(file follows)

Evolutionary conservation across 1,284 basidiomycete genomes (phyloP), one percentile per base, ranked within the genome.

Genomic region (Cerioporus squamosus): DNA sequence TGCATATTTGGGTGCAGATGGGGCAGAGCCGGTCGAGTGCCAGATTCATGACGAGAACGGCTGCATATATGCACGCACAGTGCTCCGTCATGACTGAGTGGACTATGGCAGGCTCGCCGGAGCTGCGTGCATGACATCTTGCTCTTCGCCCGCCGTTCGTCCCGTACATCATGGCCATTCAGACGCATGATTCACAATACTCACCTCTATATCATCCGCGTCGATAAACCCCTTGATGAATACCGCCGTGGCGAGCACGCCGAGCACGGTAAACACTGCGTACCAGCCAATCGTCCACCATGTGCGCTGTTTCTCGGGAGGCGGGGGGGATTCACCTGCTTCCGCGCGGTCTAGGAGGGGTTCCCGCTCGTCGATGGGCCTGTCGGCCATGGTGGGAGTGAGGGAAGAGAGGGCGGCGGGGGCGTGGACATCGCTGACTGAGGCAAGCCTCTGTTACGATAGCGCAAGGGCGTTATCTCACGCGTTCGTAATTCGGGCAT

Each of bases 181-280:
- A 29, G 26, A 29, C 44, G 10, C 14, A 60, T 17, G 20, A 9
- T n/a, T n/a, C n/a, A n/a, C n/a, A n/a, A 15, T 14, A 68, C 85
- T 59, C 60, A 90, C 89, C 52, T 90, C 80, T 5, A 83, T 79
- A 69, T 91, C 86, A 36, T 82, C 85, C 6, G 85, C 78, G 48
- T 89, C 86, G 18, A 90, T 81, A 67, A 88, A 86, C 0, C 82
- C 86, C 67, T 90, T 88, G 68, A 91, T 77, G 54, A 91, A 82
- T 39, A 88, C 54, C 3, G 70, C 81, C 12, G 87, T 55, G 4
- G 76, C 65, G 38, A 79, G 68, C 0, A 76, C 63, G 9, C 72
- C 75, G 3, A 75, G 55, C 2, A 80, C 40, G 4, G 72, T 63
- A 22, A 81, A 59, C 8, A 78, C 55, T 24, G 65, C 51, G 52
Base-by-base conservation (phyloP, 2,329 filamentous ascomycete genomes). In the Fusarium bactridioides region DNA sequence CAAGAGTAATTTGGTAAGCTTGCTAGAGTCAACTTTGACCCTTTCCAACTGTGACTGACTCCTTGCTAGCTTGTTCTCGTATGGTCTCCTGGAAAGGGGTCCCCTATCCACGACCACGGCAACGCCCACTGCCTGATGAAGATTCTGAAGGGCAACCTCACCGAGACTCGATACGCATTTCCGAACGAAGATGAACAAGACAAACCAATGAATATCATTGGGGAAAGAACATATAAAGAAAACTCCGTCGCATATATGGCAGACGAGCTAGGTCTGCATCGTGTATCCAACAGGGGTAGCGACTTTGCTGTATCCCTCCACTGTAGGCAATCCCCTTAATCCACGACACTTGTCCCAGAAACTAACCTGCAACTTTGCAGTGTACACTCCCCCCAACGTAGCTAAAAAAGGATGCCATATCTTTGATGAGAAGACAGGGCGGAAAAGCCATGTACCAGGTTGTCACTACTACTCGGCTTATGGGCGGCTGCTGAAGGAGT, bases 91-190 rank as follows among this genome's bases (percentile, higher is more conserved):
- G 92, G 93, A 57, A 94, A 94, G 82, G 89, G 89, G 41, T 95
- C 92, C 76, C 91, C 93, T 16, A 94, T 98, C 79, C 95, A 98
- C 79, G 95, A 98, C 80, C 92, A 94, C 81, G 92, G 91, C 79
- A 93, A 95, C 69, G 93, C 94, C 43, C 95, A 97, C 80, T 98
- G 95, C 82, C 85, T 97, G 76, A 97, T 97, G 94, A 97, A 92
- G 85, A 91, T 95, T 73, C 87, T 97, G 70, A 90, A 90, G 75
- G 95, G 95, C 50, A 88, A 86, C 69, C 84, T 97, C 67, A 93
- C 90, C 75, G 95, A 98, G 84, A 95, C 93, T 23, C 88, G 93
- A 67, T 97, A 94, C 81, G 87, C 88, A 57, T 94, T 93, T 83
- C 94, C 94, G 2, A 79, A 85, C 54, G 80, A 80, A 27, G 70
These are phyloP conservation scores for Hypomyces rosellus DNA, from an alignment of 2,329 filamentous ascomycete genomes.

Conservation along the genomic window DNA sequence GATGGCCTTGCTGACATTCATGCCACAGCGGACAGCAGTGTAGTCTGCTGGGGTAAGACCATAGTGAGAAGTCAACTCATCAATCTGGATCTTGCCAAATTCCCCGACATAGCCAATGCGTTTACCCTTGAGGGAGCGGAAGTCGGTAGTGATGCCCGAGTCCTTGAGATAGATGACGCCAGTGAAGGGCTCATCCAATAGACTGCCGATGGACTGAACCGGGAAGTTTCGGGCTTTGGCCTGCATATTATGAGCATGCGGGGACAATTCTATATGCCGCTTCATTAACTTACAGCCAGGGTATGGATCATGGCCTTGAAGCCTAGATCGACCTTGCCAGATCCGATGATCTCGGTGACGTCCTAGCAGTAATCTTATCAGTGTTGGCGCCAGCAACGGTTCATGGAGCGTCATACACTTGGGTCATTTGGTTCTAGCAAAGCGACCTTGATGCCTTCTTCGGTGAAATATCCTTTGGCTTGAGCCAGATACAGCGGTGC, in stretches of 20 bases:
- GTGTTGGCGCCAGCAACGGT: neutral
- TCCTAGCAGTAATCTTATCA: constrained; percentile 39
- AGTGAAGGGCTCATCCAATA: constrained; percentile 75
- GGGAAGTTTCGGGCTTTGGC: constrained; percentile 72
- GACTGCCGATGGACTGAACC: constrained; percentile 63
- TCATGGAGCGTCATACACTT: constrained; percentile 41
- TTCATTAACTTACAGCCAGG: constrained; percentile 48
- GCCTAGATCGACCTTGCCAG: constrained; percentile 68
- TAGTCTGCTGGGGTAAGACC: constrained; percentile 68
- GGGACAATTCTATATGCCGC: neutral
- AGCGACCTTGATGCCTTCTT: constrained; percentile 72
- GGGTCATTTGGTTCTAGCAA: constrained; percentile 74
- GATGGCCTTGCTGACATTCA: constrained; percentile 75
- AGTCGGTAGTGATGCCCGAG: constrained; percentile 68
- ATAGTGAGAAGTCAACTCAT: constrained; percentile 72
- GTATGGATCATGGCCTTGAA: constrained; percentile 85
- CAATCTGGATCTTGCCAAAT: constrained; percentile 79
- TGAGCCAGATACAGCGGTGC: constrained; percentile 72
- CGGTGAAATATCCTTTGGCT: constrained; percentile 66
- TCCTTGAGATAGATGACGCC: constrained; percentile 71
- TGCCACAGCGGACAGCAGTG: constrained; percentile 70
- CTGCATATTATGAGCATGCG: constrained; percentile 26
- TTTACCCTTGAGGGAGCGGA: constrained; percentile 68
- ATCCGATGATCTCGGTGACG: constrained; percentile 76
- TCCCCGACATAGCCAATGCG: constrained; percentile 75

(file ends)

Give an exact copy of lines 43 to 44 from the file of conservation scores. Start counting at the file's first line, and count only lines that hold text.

- CAATCTGGATCTTGCCAAAT: constrained; percentile 79
- TGAGCCAGATACAGCGGTGC: constrained; percentile 72